return [[title retain] autorelease]; // releases at end of current run loop (or if autorelease pool is drained earlier)

The second one guarantees that a client will have a non-dealloced object to work with.

This can be useful in a situation like this (client code):

 NSString *thing = [obj title];
 [obj setTitle:nil]; // here you could hit retainCount 0!
 NSLog(@"Length %d", [thing length]); // here thing might be dealloced already!

The retain (and use of autorelease instead of release) in your title method prevents this code from blowing up. The autoreleased object will not have its release method called until AFTER the current call stack is done executing (end of the current run loop). This gives all client code in the call stack a chance to use this object without worrying about it getting dealloc'ed.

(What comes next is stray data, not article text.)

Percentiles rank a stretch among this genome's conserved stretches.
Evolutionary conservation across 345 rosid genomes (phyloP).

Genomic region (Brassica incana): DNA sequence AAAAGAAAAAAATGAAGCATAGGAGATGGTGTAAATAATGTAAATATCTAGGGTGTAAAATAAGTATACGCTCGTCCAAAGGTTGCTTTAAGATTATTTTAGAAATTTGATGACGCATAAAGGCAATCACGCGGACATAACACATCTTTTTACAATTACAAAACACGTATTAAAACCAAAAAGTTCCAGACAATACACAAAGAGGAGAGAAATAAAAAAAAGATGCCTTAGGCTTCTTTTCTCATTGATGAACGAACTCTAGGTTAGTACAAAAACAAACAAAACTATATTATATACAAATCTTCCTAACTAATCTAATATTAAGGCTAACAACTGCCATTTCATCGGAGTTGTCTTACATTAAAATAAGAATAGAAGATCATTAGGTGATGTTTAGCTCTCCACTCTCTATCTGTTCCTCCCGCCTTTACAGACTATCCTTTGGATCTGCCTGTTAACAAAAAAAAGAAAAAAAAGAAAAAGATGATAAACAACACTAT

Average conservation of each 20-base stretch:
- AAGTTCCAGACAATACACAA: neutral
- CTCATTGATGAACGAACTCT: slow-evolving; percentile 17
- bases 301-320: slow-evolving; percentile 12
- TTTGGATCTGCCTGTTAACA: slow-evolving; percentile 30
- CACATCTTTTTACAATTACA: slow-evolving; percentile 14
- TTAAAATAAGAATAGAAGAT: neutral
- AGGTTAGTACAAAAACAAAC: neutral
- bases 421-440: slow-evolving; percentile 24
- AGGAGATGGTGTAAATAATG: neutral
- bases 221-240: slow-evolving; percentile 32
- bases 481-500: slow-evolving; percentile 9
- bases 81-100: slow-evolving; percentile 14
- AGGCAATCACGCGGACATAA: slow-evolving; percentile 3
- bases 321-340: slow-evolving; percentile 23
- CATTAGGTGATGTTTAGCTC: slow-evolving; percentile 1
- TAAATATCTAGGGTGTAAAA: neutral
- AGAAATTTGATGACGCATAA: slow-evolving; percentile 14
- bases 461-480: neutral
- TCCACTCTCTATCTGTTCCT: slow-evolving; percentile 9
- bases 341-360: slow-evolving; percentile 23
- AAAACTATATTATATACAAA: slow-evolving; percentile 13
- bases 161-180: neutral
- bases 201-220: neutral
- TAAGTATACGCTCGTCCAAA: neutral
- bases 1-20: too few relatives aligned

The Important Thing To Remember: This ain't Java, Ruby or PHP. Just because you have a reference to an object in yer [sic] variable does NOT ensure that you won't get it dealloc'ed from under you. You have to retain it, but then you'd have to remember to release it. Autorelease lets you avoid this. You should always use autorelease unless you're dealing with properties or loops with many iterations (and probably not even then unless a problem occurs).

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Also see my question here: stackoverflow.com/questions/3816898/… – Dan Rosenstark May 18 '11 at 4:39